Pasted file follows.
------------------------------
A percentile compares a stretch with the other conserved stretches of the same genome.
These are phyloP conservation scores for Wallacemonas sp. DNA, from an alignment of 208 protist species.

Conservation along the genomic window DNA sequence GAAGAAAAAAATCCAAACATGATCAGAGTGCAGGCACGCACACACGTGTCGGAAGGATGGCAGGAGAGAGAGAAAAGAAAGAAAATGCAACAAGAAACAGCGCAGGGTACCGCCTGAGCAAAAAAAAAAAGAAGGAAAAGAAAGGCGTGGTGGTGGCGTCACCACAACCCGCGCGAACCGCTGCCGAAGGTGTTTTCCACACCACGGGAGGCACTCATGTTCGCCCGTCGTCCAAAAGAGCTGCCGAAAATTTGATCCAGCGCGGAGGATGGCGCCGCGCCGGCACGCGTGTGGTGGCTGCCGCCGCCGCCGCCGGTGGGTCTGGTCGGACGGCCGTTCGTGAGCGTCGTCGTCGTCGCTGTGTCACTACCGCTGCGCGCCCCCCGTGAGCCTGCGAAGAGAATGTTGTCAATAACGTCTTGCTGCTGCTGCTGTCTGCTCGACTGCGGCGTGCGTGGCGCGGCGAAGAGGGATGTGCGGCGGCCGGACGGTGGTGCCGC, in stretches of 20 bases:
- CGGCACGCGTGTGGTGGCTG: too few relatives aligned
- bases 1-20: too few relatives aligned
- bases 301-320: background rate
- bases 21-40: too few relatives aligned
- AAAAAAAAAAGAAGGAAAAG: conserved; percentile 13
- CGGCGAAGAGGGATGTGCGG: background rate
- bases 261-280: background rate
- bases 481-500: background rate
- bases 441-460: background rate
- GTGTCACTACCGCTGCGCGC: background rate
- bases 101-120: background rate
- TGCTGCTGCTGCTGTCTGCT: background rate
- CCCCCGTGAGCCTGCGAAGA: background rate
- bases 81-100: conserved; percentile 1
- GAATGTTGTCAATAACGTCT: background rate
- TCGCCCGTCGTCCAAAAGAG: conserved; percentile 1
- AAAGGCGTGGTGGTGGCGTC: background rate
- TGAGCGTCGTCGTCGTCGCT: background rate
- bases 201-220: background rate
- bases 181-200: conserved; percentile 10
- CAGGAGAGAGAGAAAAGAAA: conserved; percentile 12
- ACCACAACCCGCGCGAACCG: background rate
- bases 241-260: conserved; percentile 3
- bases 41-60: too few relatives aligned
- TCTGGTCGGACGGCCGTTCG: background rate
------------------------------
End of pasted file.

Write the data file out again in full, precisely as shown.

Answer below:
A percentile compares a stretch with the other conserved stretches of the same genome.
These are phyloP conservation scores for Wallacemonas sp. DNA, from an alignment of 208 protist species.

Conservation along the genomic window DNA sequence GAAGAAAAAAATCCAAACATGATCAGAGTGCAGGCACGCACACACGTGTCGGAAGGATGGCAGGAGAGAGAGAAAAGAAAGAAAATGCAACAAGAAACAGCGCAGGGTACCGCCTGAGCAAAAAAAAAAAGAAGGAAAAGAAAGGCGTGGTGGTGGCGTCACCACAACCCGCGCGAACCGCTGCCGAAGGTGTTTTCCACACCACGGGAGGCACTCATGTTCGCCCGTCGTCCAAAAGAGCTGCCGAAAATTTGATCCAGCGCGGAGGATGGCGCCGCGCCGGCACGCGTGTGGTGGCTGCCGCCGCCGCCGCCGGTGGGTCTGGTCGGACGGCCGTTCGTGAGCGTCGTCGTCGTCGCTGTGTCACTACCGCTGCGCGCCCCCCGTGAGCCTGCGAAGAGAATGTTGTCAATAACGTCTTGCTGCTGCTGCTGTCTGCTCGACTGCGGCGTGCGTGGCGCGGCGAAGAGGGATGTGCGGCGGCCGGACGGTGGTGCCGC, in stretches of 20 bases:
- CGGCACGCGTGTGGTGGCTG: too few relatives aligned
- bases 1-20: too few relatives aligned
- bases 301-320: background rate
- bases 21-40: too few relatives aligned
- AAAAAAAAAAGAAGGAAAAG: conserved; percentile 13
- CGGCGAAGAGGGATGTGCGG: background rate
- bases 261-280: background rate
- bases 481-500: background rate
- bases 441-460: background rate
- GTGTCACTACCGCTGCGCGC: background rate
- bases 101-120: background rate
- TGCTGCTGCTGCTGTCTGCT: background rate
- CCCCCGTGAGCCTGCGAAGA: background rate
- bases 81-100: conserved; percentile 1
- GAATGTTGTCAATAACGTCT: background rate
- TCGCCCGTCGTCCAAAAGAG: conserved; percentile 1
- AAAGGCGTGGTGGTGGCGTC: background rate
- TGAGCGTCGTCGTCGTCGCT: background rate
- bases 201-220: background rate
- bases 181-200: conserved; percentile 10
- CAGGAGAGAGAGAAAAGAAA: conserved; percentile 12
- ACCACAACCCGCGCGAACCG: background rate
- bases 241-260: conserved; percentile 3
- bases 41-60: too few relatives aligned
- TCTGGTCGGACGGCCGTTCG: background rate